Scientist remains free of Ebola symptoms

Discussion in 'Current Events' started by wdlove, Feb 19, 2004.

  1. wdlove macrumors P6

    wdlove

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    #1
  2. latergator116 macrumors 68000

    latergator116

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    #2
    Speaking of Ebola, has anyone ever read The Hot Zone? Great book... and a true sotry too.
     
  3. MrMacMan macrumors 604

    MrMacMan

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    #3
    Too bad I'm too lazy to sign up for an account...

    New York times?
    Fine.

    MacRumors?
    Fine.

    Kanas city Newspaper?
    No... there has to be a line.

    :p
     
  4. i have a name? macrumors newbie

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    #4
    i've read the hot zone...excellent, book if a little unnerving;)
     
  5. jrv3034 macrumors 6502a

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    #5
    Seriously... If it's not too much trouble, would you be able to cut and paste the story here? I'd love to read it, but with the ammount of spam I get, I don't want to sign up for anyhting else, ya know?
     
  6. Dippo macrumors 65816

    Dippo

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    #6
    Scientist remains free of Ebola symptoms

    By DAVID DISHNEAU

    Associated Press



    FREDERICK, Md. - A civilian scientist at Fort Detrick remained free of Ebola symptoms Thursday, eight days after accidentally grazing her hand with a needle while injecting mice infected with a weakened form of the deadly virus, the Army said.

    The unidentified researcher is in a biosafety containment care suite known as "the slammer" that was last used for patient care in 1985, spokeswoman Caree Vander Linden said. The two-bed suite, rated BSL-4, the highest biosafety level, is at the U.S. Army Institute of Infectious Diseases at Fort Detrick, about 45 miles northwest of Washington.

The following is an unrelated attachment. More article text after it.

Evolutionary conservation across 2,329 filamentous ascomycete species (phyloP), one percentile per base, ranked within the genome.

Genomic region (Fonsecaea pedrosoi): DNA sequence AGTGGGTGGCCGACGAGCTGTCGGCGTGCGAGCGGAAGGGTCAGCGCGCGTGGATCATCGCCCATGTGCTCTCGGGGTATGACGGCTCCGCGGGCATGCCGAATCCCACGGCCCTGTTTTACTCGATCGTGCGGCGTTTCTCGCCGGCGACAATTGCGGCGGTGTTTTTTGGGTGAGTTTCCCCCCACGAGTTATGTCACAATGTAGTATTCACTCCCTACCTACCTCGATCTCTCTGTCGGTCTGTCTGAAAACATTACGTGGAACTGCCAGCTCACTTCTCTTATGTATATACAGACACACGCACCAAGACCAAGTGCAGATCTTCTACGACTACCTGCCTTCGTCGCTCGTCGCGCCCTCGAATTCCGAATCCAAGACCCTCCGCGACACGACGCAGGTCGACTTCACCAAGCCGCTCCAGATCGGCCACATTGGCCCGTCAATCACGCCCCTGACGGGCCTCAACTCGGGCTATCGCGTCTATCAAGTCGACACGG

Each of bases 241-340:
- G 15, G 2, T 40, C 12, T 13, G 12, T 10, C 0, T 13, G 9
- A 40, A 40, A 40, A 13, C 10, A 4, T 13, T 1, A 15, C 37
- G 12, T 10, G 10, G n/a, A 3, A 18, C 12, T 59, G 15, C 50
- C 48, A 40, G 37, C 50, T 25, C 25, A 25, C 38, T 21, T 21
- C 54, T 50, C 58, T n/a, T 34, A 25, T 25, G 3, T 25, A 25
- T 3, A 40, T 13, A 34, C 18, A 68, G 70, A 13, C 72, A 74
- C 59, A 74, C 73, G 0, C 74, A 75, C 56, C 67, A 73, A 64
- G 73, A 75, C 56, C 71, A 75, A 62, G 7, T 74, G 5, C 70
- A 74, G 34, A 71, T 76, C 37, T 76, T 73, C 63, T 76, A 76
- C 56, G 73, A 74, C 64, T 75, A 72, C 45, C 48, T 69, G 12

Based on preliminary lab tests, officials said they believe the risk of Ebola infection is low.

    Ebola hemorrhagic fever has an incubation period ranging from two days to 21 days, according to the Centers for Disease Control and Prevention. It is a severe, often-fatal disease in humans and nonhuman primates that has appeared sporadically since its initial recognition in 1976.

    The patient was doing postdoctoral virology work at USAMRIID, where she has worked as a National Research Council fellow since June 2002, Vander Linden said. She grazed her hand Feb. 11 while studying potential treatments for Ebola, the Army said.

    The mice she was treating were infected two days earlier with a low dose of the weakened virus, the Army said.

    Vander Linden said the woman slept at home the night of the accident and entered the suite Feb. 12 for a stay of up to 30 days.

    "We concluded on the evening this occurred that she needed some time to get her personal things together," she said. "Due to the incubation period, there was no risk to the community."

    The suite is called the slammer because the metal door to a shower that must be used before leaving the area makes a loud noise when it's closed, Vander Linden said. She said the woman wears scrubs inside the chamber and is tended by nurses wearing gowns, gloves, surgical masks and face shields. Her food goes in on trays, Vander Linden said.